The data released this month by the Brookings Institution about the gap between those who are thriving in central Indiana and those who aren’t was disturbing but not surprising.
While the Indianapolis metro area is performing fairly well when it comes to increasing prosperity compared to other top U.S. cities, it’s near the bottom when it comes to those people on the lower end of the economic ladder.
The report, which IBJ’s Hayleigh Colombo detailed in a story at IBJ.com, finds that the Indianapolis area ranked poorly on Brookings’ “inclusion index,” which attempts to measure how lower-income residents are doing compared with higher-income residents.
Indianapolis’ performance “seems to indicate the presence of a two-tier economy in the region,” one of the report’s authors, Alan Berube, told Colombo.
Indy Chamber has been sounding the alarm bell about this problem for more than a year.
In an IBJ column last June, Indy Chamber President Michael Huber joined with Brookings’ Amy Liu to warn that “demographic change means groups historically disconnected from prosperity will make up a growing share of the labor force.”
“Communities like Indianapolis cannot afford to watch idly as more of their human capital drifts further into isolation from the job market and productive economy,” they wrote.
That’s important. Addressing the problems of the shrinking middle class and those struggling in lower-paying jobs is not just about altruism. It’s also about growing a stronger economy for all of central Indiana.
Local companies—be they big corporations or small startups—need a strong talent pool from which to draw their workers. State and local governments need a healthy tax base from which to pull revenue to keep the region’s infrastructure—roads, mass transit, internet access and more—strong enough for business. And the region needs residents who invest time, money and energy into their homes, their schools and their community at large.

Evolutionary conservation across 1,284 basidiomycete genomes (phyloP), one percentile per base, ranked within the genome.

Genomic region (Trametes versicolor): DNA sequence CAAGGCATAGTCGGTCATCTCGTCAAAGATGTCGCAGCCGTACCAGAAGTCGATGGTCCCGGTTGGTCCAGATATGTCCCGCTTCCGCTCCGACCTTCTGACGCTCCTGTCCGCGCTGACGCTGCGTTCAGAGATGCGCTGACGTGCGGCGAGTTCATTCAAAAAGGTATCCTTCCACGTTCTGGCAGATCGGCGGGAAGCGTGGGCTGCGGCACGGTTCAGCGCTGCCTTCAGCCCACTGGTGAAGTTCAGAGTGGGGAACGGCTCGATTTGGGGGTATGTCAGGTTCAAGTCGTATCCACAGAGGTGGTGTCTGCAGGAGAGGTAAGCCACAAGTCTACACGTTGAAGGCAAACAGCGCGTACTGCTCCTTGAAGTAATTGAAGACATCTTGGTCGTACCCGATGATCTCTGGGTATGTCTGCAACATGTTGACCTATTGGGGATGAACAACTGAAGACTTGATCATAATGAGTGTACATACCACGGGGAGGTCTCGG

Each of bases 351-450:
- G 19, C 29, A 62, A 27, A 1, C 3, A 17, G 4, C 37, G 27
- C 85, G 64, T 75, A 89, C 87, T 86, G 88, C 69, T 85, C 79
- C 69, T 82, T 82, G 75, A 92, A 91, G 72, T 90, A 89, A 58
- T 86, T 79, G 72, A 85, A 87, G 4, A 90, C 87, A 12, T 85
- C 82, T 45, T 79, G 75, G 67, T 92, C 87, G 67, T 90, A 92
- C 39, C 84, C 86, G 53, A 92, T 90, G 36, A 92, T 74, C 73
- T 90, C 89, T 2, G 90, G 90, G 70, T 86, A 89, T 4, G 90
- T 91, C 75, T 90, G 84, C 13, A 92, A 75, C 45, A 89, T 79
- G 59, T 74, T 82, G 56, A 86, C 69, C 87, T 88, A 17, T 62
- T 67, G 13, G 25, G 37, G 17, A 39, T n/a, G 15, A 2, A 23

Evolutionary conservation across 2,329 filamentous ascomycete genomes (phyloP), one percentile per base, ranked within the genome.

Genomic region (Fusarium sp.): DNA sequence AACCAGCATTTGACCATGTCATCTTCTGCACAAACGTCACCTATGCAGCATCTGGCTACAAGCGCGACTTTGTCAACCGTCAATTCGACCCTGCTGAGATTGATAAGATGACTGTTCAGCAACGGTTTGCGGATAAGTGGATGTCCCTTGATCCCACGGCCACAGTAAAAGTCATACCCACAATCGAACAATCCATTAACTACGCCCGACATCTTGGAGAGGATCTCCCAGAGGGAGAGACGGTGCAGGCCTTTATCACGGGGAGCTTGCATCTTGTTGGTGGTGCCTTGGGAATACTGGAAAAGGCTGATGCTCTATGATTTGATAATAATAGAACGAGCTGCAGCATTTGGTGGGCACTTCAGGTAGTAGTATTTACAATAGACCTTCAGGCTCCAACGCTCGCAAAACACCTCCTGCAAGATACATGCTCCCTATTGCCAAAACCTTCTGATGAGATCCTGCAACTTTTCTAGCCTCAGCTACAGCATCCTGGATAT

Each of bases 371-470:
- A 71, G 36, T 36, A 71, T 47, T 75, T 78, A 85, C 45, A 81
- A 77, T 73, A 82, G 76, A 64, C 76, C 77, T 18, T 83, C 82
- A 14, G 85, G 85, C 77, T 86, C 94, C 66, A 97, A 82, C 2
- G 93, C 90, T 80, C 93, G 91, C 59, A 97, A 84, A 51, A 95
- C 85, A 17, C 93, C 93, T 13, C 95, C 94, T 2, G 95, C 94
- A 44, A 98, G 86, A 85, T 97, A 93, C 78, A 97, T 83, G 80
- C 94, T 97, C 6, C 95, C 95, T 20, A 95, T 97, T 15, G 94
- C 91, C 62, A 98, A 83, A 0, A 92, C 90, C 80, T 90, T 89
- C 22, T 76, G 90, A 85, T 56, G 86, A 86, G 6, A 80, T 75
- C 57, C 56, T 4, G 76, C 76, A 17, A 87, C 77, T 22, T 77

None of that can happen when a large percentage of the population is economically drowning.
The key for the region is viewing the problem through the workforce lens. It’s why IBJ has been running a series called “One City, Worlds Apart,” which is written and reported by Colombo with data and research by Jill Doyle.
The series has given voice to people who are struggling to get ahead while improving their neighborhoods. It has examined how wealth has plummeted in ZIP codes a short walk from affluent neighborhoods. The series told the story of a family that remains homeless although the breadwinners are employed. And it has uncovered racial disparities in income and social mobility.
On March 26, the Society for Advancing Business Editing and Writing honored the “One City, Worlds Apart” series with its top award in the economics category for small publications. We salute Colombo and Doyle for their hard work.
But what has driven us to craft more than a dozen stories, editorials and podcasts about the issue is a desire to persuade business leaders that this is a problem the entire community must come together to tackle. That’s what the Indy Chamber is striving to do as well and we know leaders there have initiatives yet to announce.
Let’s view the Brookings data not as a problem but as an opportunity, and let’s harness this moment to do something about it.•
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